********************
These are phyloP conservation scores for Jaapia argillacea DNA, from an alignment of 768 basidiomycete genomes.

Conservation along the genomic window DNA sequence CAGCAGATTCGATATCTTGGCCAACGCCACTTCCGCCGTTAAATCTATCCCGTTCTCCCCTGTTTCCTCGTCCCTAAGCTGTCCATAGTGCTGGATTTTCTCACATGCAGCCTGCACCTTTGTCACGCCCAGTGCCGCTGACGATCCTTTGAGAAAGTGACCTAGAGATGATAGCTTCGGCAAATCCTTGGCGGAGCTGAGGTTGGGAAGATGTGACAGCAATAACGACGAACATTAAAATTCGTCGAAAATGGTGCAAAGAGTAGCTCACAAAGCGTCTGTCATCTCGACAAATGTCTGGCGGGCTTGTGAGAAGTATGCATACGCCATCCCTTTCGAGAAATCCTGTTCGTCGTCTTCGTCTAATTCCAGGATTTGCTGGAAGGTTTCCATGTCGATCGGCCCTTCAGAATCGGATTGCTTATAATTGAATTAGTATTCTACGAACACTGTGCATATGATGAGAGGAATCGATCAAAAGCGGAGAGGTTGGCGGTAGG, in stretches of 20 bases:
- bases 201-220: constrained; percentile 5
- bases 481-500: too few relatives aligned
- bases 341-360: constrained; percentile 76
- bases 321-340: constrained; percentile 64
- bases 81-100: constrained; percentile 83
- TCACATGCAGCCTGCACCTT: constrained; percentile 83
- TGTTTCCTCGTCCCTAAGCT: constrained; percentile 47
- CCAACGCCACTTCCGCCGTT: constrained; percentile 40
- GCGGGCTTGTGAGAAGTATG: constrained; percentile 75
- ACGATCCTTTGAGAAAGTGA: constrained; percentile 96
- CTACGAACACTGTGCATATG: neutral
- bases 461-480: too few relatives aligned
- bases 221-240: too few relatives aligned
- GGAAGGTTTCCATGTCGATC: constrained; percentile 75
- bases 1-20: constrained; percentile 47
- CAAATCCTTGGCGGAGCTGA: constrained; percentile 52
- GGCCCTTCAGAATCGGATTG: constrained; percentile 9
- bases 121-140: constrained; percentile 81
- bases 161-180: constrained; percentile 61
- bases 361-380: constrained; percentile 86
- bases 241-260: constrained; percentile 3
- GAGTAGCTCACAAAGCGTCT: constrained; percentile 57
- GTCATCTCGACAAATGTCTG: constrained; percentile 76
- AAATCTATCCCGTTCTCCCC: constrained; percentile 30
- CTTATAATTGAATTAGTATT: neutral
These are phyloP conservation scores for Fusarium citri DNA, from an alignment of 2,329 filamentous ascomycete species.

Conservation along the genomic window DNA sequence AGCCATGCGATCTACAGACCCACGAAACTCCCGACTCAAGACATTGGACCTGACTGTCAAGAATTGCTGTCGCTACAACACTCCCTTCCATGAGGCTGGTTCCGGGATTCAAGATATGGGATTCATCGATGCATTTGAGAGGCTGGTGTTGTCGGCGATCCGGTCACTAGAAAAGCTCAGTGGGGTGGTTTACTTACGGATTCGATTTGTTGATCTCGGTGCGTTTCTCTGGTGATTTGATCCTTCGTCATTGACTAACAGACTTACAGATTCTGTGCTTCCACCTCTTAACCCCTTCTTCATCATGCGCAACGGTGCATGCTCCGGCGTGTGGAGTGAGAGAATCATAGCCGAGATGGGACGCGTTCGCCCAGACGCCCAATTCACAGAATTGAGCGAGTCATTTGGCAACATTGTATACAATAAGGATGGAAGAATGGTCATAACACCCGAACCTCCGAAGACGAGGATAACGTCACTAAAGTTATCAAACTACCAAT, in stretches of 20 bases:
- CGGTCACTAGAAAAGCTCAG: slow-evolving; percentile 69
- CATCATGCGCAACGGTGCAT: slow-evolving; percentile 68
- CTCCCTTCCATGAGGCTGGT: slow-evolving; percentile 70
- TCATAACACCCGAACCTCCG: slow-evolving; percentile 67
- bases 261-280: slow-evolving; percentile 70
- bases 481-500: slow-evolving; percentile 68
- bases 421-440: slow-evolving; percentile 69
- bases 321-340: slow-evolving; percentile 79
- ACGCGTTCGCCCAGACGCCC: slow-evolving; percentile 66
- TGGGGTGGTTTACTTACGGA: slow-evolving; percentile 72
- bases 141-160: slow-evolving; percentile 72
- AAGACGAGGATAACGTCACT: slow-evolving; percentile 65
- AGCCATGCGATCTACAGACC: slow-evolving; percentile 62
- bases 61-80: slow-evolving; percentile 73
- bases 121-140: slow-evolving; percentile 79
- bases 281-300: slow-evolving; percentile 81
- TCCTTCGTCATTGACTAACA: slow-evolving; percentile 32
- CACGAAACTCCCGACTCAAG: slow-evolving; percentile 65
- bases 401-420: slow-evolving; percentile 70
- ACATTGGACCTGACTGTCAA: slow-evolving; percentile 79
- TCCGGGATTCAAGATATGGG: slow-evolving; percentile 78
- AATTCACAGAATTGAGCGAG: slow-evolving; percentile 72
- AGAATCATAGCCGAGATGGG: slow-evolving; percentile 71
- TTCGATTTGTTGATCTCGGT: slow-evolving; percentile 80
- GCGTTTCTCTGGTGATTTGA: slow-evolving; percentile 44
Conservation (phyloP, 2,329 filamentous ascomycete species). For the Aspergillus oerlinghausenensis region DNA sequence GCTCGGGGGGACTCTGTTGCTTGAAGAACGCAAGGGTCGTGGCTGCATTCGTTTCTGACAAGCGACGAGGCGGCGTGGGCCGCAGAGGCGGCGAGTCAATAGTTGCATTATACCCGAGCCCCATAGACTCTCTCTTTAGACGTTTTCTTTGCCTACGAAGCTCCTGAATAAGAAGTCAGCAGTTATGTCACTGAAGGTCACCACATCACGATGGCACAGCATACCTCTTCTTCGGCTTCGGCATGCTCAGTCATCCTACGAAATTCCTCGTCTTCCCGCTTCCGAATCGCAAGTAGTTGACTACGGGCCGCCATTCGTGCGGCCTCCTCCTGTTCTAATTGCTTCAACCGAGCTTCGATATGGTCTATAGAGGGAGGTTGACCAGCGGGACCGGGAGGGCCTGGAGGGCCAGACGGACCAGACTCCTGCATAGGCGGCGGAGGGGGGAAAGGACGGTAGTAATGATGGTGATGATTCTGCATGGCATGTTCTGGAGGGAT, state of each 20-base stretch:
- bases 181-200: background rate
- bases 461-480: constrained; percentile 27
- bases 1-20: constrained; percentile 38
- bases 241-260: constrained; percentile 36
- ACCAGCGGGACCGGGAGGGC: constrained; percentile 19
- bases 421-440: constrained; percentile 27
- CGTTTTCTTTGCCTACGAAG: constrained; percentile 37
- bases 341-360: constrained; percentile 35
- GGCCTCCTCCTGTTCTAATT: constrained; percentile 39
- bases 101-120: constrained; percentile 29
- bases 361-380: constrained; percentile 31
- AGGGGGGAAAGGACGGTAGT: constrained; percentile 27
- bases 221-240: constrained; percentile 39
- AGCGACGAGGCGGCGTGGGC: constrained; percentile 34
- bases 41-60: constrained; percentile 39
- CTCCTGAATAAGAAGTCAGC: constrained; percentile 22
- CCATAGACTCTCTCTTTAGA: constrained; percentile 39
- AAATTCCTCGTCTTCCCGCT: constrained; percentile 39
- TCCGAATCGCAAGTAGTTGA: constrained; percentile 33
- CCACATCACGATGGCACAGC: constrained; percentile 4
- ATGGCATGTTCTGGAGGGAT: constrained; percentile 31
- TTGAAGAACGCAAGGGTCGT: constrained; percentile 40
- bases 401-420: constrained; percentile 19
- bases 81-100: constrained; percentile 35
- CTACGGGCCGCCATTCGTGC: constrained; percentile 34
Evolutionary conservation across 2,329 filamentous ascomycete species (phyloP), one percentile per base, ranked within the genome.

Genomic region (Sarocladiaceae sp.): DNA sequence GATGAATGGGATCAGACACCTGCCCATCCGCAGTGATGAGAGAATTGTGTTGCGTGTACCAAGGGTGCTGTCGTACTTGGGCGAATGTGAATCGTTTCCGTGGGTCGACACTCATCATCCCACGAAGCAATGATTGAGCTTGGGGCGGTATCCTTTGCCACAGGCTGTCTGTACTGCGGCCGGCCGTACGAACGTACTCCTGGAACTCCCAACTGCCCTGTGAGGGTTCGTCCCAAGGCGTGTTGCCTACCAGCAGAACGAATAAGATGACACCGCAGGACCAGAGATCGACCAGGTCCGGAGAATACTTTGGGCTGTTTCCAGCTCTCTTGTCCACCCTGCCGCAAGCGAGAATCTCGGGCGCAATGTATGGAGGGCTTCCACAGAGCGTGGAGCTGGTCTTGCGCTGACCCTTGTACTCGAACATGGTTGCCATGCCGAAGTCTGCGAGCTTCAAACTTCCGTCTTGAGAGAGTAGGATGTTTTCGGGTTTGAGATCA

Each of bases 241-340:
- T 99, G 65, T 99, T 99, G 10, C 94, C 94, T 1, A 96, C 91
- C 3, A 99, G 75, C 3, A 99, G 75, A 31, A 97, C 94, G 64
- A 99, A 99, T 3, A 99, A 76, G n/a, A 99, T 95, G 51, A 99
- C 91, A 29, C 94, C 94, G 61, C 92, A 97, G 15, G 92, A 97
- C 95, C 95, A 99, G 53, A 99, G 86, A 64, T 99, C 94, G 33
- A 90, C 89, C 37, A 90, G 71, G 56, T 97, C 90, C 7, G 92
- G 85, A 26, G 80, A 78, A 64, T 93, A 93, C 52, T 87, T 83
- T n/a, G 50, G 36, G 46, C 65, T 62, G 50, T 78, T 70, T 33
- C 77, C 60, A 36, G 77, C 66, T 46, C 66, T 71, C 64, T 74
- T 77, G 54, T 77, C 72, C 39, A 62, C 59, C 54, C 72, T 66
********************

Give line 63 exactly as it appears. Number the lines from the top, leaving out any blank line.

- bases 341-360: constrained; percentile 35